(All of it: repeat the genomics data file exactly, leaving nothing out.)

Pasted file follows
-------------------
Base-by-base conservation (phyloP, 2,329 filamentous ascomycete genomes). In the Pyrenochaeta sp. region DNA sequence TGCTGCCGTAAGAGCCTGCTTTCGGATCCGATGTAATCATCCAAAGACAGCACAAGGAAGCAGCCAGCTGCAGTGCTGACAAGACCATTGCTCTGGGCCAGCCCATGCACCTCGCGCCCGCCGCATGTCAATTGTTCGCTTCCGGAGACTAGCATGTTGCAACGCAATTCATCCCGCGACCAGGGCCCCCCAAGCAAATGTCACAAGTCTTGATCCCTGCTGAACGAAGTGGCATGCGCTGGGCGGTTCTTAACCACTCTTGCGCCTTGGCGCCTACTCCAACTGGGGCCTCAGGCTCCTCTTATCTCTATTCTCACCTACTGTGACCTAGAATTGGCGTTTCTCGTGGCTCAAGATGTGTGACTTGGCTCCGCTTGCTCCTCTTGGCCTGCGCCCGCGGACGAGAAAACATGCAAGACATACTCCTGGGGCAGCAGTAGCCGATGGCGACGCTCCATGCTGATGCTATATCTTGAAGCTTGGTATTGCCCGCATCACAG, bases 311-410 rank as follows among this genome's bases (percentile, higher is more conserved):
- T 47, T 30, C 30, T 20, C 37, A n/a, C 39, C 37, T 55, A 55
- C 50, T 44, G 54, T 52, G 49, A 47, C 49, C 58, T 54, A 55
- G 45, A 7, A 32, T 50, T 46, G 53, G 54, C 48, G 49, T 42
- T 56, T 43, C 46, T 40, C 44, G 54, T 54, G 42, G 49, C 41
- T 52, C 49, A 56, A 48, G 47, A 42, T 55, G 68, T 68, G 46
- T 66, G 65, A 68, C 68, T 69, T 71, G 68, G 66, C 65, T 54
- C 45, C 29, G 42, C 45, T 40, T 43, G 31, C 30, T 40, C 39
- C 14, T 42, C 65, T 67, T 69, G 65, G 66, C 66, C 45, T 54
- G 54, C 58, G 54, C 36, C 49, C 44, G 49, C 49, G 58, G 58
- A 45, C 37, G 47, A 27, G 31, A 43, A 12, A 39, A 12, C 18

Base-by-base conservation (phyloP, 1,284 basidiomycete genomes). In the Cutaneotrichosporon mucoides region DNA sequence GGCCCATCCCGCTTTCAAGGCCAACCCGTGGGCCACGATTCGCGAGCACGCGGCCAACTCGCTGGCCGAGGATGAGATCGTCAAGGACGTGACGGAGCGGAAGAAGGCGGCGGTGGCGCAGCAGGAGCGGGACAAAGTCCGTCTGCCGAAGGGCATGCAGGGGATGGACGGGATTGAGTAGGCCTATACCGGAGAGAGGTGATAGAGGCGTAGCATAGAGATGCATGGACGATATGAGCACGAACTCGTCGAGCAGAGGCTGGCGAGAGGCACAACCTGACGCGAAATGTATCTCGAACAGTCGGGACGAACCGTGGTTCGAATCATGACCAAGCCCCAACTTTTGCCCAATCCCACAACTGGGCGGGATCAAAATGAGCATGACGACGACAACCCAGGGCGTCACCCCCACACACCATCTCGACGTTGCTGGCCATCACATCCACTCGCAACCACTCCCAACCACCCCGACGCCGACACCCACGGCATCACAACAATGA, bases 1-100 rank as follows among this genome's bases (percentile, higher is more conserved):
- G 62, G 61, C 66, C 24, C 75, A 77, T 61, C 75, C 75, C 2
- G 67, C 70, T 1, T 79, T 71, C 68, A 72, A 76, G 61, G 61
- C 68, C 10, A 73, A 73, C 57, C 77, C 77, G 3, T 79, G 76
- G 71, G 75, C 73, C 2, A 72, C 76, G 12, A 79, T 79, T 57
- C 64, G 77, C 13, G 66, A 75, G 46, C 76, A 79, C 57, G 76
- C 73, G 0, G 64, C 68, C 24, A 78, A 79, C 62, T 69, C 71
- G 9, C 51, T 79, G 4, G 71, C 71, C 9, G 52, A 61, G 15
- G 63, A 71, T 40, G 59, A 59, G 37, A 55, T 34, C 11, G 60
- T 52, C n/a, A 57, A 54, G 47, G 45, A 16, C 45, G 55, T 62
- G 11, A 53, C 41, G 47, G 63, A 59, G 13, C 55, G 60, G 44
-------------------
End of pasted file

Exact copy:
Base-by-base conservation (phyloP, 2,329 filamentous ascomycete genomes). In the Pyrenochaeta sp. region DNA sequence TGCTGCCGTAAGAGCCTGCTTTCGGATCCGATGTAATCATCCAAAGACAGCACAAGGAAGCAGCCAGCTGCAGTGCTGACAAGACCATTGCTCTGGGCCAGCCCATGCACCTCGCGCCCGCCGCATGTCAATTGTTCGCTTCCGGAGACTAGCATGTTGCAACGCAATTCATCCCGCGACCAGGGCCCCCCAAGCAAATGTCACAAGTCTTGATCCCTGCTGAACGAAGTGGCATGCGCTGGGCGGTTCTTAACCACTCTTGCGCCTTGGCGCCTACTCCAACTGGGGCCTCAGGCTCCTCTTATCTCTATTCTCACCTACTGTGACCTAGAATTGGCGTTTCTCGTGGCTCAAGATGTGTGACTTGGCTCCGCTTGCTCCTCTTGGCCTGCGCCCGCGGACGAGAAAACATGCAAGACATACTCCTGGGGCAGCAGTAGCCGATGGCGACGCTCCATGCTGATGCTATATCTTGAAGCTTGGTATTGCCCGCATCACAG, bases 311-410 rank as follows among this genome's bases (percentile, higher is more conserved):
- T 47, T 30, C 30, T 20, C 37, A n/a, C 39, C 37, T 55, A 55
- C 50, T 44, G 54, T 52, G 49, A 47, C 49, C 58, T 54, A 55
- G 45, A 7, A 32, T 50, T 46, G 53, G 54, C 48, G 49, T 42
- T 56, T 43, C 46, T 40, C 44, G 54, T 54, G 42, G 49, C 41
- T 52, C 49, A 56, A 48, G 47, A 42, T 55, G 68, T 68, G 46
- T 66, G 65, A 68, C 68, T 69, T 71, G 68, G 66, C 65, T 54
- C 45, C 29, G 42, C 45, T 40, T 43, G 31, C 30, T 40, C 39
- C 14, T 42, C 65, T 67, T 69, G 65, G 66, C 66, C 45, T 54
- G 54, C 58, G 54, C 36, C 49, C 44, G 49, C 49, G 58, G 58
- A 45, C 37, G 47, A 27, G 31, A 43, A 12, A 39, A 12, C 18

Base-by-base conservation (phyloP, 1,284 basidiomycete genomes). In the Cutaneotrichosporon mucoides region DNA sequence GGCCCATCCCGCTTTCAAGGCCAACCCGTGGGCCACGATTCGCGAGCACGCGGCCAACTCGCTGGCCGAGGATGAGATCGTCAAGGACGTGACGGAGCGGAAGAAGGCGGCGGTGGCGCAGCAGGAGCGGGACAAAGTCCGTCTGCCGAAGGGCATGCAGGGGATGGACGGGATTGAGTAGGCCTATACCGGAGAGAGGTGATAGAGGCGTAGCATAGAGATGCATGGACGATATGAGCACGAACTCGTCGAGCAGAGGCTGGCGAGAGGCACAACCTGACGCGAAATGTATCTCGAACAGTCGGGACGAACCGTGGTTCGAATCATGACCAAGCCCCAACTTTTGCCCAATCCCACAACTGGGCGGGATCAAAATGAGCATGACGACGACAACCCAGGGCGTCACCCCCACACACCATCTCGACGTTGCTGGCCATCACATCCACTCGCAACCACTCCCAACCACCCCGACGCCGACACCCACGGCATCACAACAATGA, bases 1-100 rank as follows among this genome's bases (percentile, higher is more conserved):
- G 62, G 61, C 66, C 24, C 75, A 77, T 61, C 75, C 75, C 2
- G 67, C 70, T 1, T 79, T 71, C 68, A 72, A 76, G 61, G 61
- C 68, C 10, A 73, A 73, C 57, C 77, C 77, G 3, T 79, G 76
- G 71, G 75, C 73, C 2, A 72, C 76, G 12, A 79, T 79, T 57
- C 64, G 77, C 13, G 66, A 75, G 46, C 76, A 79, C 57, G 76
- C 73, G 0, G 64, C 68, C 24, A 78, A 79, C 62, T 69, C 71
- G 9, C 51, T 79, G 4, G 71, C 71, C 9, G 52, A 61, G 15
- G 63, A 71, T 40, G 59, A 59, G 37, A 55, T 34, C 11, G 60
- T 52, C n/a, A 57, A 54, G 47, G 45, A 16, C 45, G 55, T 62
- G 11, A 53, C 41, G 47, G 63, A 59, G 13, C 55, G 60, G 44